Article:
Well, after Jesus makes all those challenging comments, he makes another very intriguing claim, near the end of this passage. For as many great and amazing things that he’d done during his lifetime, Jesus said, those of us who do follow his way will do even greater things than those.
That’s an amazing claim. When you allow yourself to say it, it sounds arrogant, maybe even blasphemous. But as wild as it sounds, that’s exactly what Jesus himself said. Those who live through him – living the life of self-giving love and dedication to God and others that Jesus’ own life revealed as being God’s way – they would do even greater things in this world than Jesus did himself.
Whether it sounds blasphemous or not, I suppose it’s undoubtedly true if only because there have been literally billions of us trying to follow that way of living since the beginning of human history, compared with just one Jesus being here on earth for just some thirty-odd years. Really, just think of all the good, all the love and compassion, that’s been offered in the course of human history because that’s what we believe would please God. Hungry people fed. Homeless people given shelter. Hospitals built and staffed. People educated; children adopted; lonely and suffering people befriended. Medical and dental brigades going into the most remote backwaters of the world. That’s God’s way, Jesus’ way. Well, yes, maybe that’s true, all well and good, someone might say, but is that really greater than what Jesus actually did during his earthly ministry? I mean, what about all of his miracles, things like that?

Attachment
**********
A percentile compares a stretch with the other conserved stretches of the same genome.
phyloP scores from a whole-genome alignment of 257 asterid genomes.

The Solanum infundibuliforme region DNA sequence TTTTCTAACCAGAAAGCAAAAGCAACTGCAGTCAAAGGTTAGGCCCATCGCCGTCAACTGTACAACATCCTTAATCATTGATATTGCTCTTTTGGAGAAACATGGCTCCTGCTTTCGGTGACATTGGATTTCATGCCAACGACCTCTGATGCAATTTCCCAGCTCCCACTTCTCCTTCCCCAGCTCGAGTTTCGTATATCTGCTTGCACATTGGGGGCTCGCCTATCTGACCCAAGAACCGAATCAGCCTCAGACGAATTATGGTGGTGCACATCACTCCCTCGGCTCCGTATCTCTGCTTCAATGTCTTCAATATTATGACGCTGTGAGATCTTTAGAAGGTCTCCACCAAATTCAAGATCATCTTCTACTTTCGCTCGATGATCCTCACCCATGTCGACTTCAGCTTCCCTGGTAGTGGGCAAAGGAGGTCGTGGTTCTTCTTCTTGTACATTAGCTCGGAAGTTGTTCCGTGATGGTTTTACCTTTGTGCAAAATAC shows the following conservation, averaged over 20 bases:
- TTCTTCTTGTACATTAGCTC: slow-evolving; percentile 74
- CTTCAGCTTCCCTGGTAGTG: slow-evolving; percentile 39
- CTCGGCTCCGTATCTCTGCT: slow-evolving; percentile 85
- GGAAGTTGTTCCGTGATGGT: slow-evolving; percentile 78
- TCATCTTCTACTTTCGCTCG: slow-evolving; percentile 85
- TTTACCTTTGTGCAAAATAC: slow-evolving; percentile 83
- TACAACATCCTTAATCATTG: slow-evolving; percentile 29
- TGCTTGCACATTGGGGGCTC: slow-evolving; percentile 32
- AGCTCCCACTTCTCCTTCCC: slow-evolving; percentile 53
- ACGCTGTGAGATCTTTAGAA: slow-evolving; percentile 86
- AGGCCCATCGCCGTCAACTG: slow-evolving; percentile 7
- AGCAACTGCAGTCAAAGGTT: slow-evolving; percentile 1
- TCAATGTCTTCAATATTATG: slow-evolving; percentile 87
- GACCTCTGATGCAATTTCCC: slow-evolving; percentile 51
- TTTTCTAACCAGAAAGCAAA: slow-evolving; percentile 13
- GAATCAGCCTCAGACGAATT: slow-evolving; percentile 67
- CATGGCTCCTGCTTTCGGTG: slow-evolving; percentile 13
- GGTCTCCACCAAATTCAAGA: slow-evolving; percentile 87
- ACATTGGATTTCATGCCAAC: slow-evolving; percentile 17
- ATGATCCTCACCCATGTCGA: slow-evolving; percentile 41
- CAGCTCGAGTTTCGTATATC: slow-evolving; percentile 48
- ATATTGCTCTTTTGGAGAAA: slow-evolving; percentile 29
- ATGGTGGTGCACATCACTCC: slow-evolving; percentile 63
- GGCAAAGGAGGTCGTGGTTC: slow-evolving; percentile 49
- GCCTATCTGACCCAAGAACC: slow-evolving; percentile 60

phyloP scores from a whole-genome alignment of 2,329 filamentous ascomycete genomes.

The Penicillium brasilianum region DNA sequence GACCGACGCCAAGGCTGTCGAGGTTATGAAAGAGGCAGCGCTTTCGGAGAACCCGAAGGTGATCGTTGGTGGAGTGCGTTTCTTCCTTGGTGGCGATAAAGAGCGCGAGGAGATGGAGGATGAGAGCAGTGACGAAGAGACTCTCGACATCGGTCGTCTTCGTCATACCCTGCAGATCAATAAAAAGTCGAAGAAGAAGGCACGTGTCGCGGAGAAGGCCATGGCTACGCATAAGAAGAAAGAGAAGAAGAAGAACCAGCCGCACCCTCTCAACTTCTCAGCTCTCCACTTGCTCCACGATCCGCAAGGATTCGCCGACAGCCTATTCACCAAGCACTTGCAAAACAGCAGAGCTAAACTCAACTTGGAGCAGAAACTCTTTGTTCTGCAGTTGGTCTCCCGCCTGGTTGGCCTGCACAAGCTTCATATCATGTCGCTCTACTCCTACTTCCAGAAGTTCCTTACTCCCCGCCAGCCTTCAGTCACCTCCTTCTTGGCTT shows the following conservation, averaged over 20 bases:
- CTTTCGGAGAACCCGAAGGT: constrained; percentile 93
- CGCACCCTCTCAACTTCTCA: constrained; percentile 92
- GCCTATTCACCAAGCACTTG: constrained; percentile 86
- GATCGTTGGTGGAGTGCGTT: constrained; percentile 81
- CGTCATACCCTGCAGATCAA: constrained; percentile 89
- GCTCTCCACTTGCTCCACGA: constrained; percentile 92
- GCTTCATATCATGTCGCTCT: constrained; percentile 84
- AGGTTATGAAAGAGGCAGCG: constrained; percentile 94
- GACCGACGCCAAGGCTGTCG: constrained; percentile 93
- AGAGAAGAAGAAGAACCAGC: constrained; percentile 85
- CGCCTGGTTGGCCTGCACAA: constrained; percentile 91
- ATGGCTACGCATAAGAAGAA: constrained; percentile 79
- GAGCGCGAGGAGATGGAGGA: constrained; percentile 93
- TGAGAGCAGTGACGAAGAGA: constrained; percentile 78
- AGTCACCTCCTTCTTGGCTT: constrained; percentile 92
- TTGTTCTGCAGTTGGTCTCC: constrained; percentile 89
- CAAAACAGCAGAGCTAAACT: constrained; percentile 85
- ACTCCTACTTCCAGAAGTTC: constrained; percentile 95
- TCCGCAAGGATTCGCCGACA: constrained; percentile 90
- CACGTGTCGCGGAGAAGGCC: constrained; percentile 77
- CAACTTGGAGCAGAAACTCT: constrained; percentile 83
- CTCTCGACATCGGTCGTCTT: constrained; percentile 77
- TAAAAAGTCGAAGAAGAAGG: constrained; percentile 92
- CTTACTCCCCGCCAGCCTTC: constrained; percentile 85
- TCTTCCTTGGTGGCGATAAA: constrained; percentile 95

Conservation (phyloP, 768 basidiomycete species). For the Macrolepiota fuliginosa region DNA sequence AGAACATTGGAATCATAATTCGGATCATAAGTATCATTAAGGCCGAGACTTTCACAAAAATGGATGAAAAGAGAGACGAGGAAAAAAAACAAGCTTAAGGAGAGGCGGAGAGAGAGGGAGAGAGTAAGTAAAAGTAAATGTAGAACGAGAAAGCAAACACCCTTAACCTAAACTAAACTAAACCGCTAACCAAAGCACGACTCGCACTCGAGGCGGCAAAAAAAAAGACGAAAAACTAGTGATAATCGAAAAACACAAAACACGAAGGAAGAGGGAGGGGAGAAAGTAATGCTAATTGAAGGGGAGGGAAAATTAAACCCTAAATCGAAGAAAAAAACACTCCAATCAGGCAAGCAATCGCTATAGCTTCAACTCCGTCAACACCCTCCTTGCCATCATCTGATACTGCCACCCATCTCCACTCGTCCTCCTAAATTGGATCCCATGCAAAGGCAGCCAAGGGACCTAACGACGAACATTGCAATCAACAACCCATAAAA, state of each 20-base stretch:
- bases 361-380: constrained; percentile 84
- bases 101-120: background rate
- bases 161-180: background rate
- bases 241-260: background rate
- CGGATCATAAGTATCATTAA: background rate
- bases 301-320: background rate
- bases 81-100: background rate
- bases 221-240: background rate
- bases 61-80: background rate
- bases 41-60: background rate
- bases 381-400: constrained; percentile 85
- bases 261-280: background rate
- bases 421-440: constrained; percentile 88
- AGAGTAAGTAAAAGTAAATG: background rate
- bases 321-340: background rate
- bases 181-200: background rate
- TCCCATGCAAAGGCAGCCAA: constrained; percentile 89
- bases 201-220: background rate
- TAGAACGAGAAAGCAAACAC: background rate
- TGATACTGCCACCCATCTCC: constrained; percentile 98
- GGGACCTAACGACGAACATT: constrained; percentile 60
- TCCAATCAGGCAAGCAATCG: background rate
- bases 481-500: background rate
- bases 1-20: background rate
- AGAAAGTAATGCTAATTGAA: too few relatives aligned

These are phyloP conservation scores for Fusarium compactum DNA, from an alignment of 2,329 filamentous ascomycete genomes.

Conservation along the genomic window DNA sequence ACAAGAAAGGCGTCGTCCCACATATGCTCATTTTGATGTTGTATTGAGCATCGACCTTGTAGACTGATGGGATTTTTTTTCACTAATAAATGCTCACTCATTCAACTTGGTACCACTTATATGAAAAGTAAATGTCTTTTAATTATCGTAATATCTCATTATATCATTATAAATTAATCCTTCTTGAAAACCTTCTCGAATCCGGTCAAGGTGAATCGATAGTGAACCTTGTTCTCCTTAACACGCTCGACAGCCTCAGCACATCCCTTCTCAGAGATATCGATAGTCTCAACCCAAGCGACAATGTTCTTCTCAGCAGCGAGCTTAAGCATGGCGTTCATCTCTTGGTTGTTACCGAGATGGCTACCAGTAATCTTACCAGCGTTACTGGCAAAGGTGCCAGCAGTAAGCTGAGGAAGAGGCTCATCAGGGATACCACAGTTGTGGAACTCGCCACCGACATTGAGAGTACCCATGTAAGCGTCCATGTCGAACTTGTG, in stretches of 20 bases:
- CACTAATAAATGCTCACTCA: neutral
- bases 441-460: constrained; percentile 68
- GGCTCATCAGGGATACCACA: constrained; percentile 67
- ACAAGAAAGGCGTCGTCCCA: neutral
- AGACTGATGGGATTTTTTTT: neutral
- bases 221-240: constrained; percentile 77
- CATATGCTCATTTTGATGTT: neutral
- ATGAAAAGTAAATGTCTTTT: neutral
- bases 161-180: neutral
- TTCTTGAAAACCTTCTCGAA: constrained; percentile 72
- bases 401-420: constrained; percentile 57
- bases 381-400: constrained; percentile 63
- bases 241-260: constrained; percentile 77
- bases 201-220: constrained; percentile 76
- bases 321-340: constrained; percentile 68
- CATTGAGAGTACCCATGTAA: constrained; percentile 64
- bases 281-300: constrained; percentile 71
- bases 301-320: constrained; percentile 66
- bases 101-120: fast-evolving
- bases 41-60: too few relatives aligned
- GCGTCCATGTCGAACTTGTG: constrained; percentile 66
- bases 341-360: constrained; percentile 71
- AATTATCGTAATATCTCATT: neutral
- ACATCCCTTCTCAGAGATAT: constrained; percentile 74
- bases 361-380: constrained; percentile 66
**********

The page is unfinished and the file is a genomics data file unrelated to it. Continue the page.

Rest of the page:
What, just what about that? I admit, I haven’t seen anyone turn water into wine lately – and some days around here, that could sure come in handy – but we’ve all seen some pretty amazing things. Seriously, take stock of what you’ve seen and witnessed yourselves. Medical marvels, reconstructing the human body, transplanting organs or tissue, replacing body parts. In the Old Testament, Jacob wrestled with God on the banks of the Jabbock River all night long, and God couldn’t prevail over Jacob until finally he hit Jacob on the hip and wounded it so badly that the scriptures say Jacob walked with a limp the rest of his life. If that happened today, we’d just give him a new one made out of titanium and plastic. The New Testament tells us about Jesus raising three people from the dead, but today there are countless people who have died or who were certainly going to die without the wonders of modern medical techniques, who are resuscitated every single day, whether it happens in a hospital trauma bay or patient room, or even right here in our own center aisle.*
I don’t know about you, but if those aren’t miracles from God, I don’t know what is.
You’ve probably seen that Dr. Seuss book Oh, the Places You’ll Go! that he wrote for people who were graduating and moving on into the next chapter of their lives. You could say that these amazing words of promise that Jesus says here are his version of that book, and the encouragement inside it. Two weeks ago, we recognized 15 new adult members of this congregation. Last Sunday, we recognized 31 new Confirmands. This Sunday we recognize both graduates and those who volunteer in this congregation, and we baptized two children into the faith. I think that Jesus’ words are especially appropriate to consider in light of all these new beginnings and activity in the church.
Oh, the places you’ll go. That was Helen’s message to her loved ones gathered around her bedside. And it was Jesus’ message to those disciples gathered around him that evening, and to every disciple who has followed afterward: Oh, the places you’ll go. The wonders you’ll see; the things you’ll do, Jesus says – if you allow my Way to be your way.
Thanks be to God.